If some of the early construction crews were a little nervous when work began on the new Volkswagen plant in Chattanooga, three years ago, they had a good reason. In an irony not lost on members of the team overseeing the project, the mounds dotting the abandoned site had once housed World War II – era bunkers where the U.S. military stored bombs that would eventually be dropped all over Germany – perhaps on the VW plant in Wolfsburg, in fact.
To everyone’s good fortune, the bunkers proved empty. And the fact is, these days, relations are a lot friendlier between the two countries. But the sprawling facility is still on a war footing of sorts.
After years of dithering over its role in the U.S. market, Volkswagen has made a commitment to more than double its sales by 2018, to at least 800,000 vehicles annually. Meanwhile, it hopes to bump its worldwide volumes to more than 8 million, Volkswagen AG CEO Martin Winterkorn declaring, the company “continues to have its sights firmly set on capturing pole position in the automotive industry.”
Chattanooga will play a critical role in meeting that goal – and that means that the plant that formally opened in the Southern heartland, last month, could very well undergo a significant expansion in the very near future. Indeed, TheDetroitBureau.com has learned, capacity could readily more than triple, according to a senior manager, “if it were appropriate.”
The facility is the centerpiece of a billion-dollar investment in the new 2012 VW Passat. The sedan now rolling off the Chattanooga assembly line shares not only the name but many of the same underpinnings of the Passat sold elsewhere in the world. But, among other changes, it is decidedly larger than the European sedan introduced at the Paris Motor Show last September.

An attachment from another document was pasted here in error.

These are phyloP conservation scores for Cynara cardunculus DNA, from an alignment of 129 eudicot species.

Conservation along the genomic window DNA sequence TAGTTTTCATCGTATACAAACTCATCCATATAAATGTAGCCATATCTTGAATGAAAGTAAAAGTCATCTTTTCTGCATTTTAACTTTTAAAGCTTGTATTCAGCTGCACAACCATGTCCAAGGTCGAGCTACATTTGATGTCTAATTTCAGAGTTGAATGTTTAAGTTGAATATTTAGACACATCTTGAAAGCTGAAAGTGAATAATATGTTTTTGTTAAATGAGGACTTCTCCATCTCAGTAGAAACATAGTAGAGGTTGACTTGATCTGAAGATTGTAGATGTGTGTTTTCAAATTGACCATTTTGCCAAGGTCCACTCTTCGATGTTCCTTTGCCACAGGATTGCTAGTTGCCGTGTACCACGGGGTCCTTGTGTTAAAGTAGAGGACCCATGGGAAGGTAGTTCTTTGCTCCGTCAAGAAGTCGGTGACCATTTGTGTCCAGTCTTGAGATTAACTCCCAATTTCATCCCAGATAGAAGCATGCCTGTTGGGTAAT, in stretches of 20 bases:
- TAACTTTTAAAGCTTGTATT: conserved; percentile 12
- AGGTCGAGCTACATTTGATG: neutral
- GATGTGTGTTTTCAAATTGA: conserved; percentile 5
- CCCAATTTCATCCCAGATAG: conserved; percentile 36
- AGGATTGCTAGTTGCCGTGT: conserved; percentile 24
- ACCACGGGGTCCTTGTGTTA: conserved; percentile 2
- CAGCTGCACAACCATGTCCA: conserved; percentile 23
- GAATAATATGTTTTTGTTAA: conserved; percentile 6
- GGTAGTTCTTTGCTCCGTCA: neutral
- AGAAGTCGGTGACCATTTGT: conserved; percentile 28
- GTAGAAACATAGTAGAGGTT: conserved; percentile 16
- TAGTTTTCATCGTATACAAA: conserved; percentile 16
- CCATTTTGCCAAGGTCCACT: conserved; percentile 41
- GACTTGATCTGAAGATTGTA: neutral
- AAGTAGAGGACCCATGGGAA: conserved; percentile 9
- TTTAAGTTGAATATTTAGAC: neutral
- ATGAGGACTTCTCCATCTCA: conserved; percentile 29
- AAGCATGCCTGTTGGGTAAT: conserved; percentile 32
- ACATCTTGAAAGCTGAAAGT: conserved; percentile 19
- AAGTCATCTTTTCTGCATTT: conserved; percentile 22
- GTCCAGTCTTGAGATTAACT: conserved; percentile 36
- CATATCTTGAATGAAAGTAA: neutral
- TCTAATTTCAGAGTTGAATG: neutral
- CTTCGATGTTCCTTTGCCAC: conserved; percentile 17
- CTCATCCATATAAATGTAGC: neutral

(For TheDetroitBureau.com’s review of the new 2012 Volkswagen Passat, Click Here.)
The car is also decidedly less expensive than the prior-generation Passat sold in the U.S. The base model saw a nearly $7,000 price drop, a move that Serban Boldea, the product planner known to colleagues as Dr. Passat, says is critical to broadening the nameplate’s appeal in the price-sensitive U.S. market.
“It is a critical part of the process of fixing the product,” he explained from a conference room alongside the new assembly line.
To get there, VW has built a highly-automated facility that is eventually expected to rival the best of its American-based competitors, factories like the new Toyota plant in Tupelo, Mississippi, the Kia plant in West Point, Georgia, and some of the recently updated Big Three factories in the Midwest.
Meanwhile, the maker has signed on its first 1,800 line workers at a labor rate that is more in keeping with some third-world factories. Tennessee employees are being paid just $14.50 an hour, with benefits bringing that to $27. That’s about half what Detroit and most of the Japanese-owned plants are currently paying. VW plans to increase wages slightly over the next three years, but expects to maintain a significant cost advantage.